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Robert Plant Joins Patty Griffin Onstage for Austin Benefit Show
Photo by Jim Chapin

After roughly a half-hour of soulful, confessional solo material on Saturday night, roots singer Patty Griffin paused to introduce her "driver" to the couple hundred fans packed into Austin's tiny Continental Club.

"Three years ago a guy with big hair and a British accent called me and said he needed help singing on their record," Griffin said with a knowing smile. "I followed him on the road for 18 months and after it all he said he'd be my driver."

That introduction done, rock legend Robert Plant stepped up on stage wearing a black chauffeur's cap that he promptly removed with a laugh and took to the microphone to join Griffin on one of her new songs, the slow, yearning "Ohio." Saturday's intimate club performance was the first of two for the couple, both nights benefits for injured and uninsured Austin musician Michael Fracasso – a longtime friend of Griffin's – and the Health Alliance for Austin Musicians medical assistance program.

Weaving between Plant and Griffin's solo material, a handful of Led Zeppelin covers and 2010's Band of Joy record that first brought them together, the couple showed an obvious respect and admiration throughout the set, singing in unison on "In The Mood," and "What Is And What Should Never Be," with Plant's still golden, smooth tone joining Griffin's impassioned and occasionally ragged vocals.

While the night was officially billed as Griffin's, she and the three-piece backing band let the Rock and Roll Hall of Famer direct the set, upping the tempo of some songs or signaling for section changes on the fly. Intermixed throughout, Plant offered cheerful anecdotes about Led Zeppelin's recent audience with President Barack Obama at the Kennedy Center Honors, touring with Griffin in the former Soviet Union, and venturing to this legendary roots and country music club the night before from the couple's nearby home.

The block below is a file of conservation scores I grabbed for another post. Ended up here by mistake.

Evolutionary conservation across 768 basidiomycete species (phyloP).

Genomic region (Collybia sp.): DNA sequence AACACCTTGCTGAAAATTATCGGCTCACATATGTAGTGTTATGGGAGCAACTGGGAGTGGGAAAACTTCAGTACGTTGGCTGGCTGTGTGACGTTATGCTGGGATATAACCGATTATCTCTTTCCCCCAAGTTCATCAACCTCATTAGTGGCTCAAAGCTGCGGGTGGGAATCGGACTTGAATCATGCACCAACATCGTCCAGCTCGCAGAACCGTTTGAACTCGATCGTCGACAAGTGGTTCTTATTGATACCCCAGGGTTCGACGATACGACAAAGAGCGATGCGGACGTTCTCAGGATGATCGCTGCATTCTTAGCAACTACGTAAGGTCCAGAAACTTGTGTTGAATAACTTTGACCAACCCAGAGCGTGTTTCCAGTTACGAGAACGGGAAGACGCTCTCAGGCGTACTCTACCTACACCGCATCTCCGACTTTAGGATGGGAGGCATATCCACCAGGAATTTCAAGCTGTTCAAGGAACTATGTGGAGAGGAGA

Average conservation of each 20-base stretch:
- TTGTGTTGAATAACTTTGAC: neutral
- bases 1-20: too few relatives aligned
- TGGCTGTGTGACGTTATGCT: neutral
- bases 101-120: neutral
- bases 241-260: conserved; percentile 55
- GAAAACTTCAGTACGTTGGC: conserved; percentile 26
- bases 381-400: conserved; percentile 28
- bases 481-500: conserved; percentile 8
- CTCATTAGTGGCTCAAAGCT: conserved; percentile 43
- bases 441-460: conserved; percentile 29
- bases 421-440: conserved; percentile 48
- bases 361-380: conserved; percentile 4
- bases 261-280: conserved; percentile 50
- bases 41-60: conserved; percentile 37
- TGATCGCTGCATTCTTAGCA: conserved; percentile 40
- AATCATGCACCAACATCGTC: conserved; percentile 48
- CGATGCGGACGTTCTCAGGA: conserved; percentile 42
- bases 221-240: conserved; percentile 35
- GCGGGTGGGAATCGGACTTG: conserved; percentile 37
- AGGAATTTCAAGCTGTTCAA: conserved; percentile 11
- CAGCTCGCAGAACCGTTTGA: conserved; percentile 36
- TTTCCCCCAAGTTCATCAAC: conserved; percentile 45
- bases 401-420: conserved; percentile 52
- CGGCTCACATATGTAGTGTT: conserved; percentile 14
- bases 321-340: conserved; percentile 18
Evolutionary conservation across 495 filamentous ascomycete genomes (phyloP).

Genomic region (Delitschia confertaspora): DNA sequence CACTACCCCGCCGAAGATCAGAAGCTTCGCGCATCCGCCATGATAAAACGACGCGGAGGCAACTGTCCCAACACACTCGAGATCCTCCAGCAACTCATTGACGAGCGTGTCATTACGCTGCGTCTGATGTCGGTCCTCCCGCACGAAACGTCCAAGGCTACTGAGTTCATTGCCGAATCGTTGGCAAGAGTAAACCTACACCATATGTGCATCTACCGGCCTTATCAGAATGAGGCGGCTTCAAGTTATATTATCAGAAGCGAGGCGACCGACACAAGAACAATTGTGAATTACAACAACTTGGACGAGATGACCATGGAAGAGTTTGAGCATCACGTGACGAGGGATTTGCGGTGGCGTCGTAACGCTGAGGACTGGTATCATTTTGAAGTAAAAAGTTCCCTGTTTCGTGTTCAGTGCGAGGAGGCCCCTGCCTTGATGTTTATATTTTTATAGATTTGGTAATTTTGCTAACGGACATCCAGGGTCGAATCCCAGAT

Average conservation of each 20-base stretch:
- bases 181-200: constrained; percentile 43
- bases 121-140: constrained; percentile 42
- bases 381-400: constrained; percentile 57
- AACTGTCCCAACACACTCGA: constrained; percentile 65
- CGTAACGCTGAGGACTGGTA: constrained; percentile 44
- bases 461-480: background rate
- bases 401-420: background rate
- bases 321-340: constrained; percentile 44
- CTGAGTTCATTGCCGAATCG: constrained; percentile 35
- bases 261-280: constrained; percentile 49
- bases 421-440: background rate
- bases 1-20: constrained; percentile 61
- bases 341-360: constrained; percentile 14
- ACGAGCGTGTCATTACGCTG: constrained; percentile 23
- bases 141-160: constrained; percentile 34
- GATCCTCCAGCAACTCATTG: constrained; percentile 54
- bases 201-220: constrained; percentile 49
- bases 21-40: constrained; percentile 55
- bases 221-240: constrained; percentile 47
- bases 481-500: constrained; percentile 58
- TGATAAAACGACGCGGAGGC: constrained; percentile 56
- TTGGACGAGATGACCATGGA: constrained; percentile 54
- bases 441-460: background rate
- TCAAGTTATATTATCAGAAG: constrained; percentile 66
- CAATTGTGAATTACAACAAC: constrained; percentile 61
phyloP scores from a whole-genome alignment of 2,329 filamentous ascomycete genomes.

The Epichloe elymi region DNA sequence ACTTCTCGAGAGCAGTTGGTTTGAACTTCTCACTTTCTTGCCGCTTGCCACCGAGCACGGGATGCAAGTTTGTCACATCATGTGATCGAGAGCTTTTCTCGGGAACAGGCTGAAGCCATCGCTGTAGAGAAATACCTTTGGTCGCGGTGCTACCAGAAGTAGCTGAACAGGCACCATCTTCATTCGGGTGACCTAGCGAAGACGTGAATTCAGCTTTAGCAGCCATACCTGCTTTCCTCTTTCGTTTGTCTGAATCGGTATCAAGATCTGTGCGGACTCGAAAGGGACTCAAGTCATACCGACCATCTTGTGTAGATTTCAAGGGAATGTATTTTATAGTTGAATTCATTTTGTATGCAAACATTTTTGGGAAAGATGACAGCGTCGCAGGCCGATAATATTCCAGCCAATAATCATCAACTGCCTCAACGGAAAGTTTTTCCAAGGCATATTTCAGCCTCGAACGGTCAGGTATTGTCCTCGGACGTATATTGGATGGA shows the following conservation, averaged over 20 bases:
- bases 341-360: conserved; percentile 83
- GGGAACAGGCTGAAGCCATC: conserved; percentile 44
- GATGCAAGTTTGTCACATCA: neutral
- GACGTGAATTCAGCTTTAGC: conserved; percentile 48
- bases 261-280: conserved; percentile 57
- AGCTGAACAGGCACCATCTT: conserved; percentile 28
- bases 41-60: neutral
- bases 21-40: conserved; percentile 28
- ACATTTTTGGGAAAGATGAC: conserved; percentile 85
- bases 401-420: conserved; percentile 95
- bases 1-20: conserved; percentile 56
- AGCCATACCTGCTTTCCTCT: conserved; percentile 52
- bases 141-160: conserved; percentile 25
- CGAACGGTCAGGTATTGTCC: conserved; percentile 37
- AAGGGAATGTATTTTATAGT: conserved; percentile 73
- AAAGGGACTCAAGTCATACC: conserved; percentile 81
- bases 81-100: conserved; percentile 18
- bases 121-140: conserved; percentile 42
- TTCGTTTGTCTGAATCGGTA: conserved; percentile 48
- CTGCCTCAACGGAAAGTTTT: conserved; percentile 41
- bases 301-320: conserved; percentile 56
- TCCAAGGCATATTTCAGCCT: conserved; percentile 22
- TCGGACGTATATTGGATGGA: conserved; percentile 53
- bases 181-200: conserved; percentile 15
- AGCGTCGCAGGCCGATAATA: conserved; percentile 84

As well received as the Griffin and Band of Joy material was, the chance to hear Plant perform reworked versions of Led Zeppelin classics in such a confined space was the obvious draw for most. Beginning with "Black Country Woman," the singer was in complete control, with a swampy blues solo from guitarist David Pulkingham standing in for Jimmy Page's thunderous guitar work and an Ennio Morricone-esque spaghetti western introduction disguising the opening of "Tangerine."

The songs' reworked structures might have served a double purpose, as they allowed the 64-year-old Plant to sing those classics in a middle register without stretching his vocals to the caterwauling heights that first set him apart in the Seventies. So even though "Going to California" lacked the thousand-yard force of its middle verse and set closer "Black Dog" kicked off with a deliberate and menacing intro instead of Plant's iconic "Hey hey mama . . ." solo opening, the performance showed how he's evolved creatively into a sort of shamanistic roots singer in tandem with his blues and heavy metal-based legacy.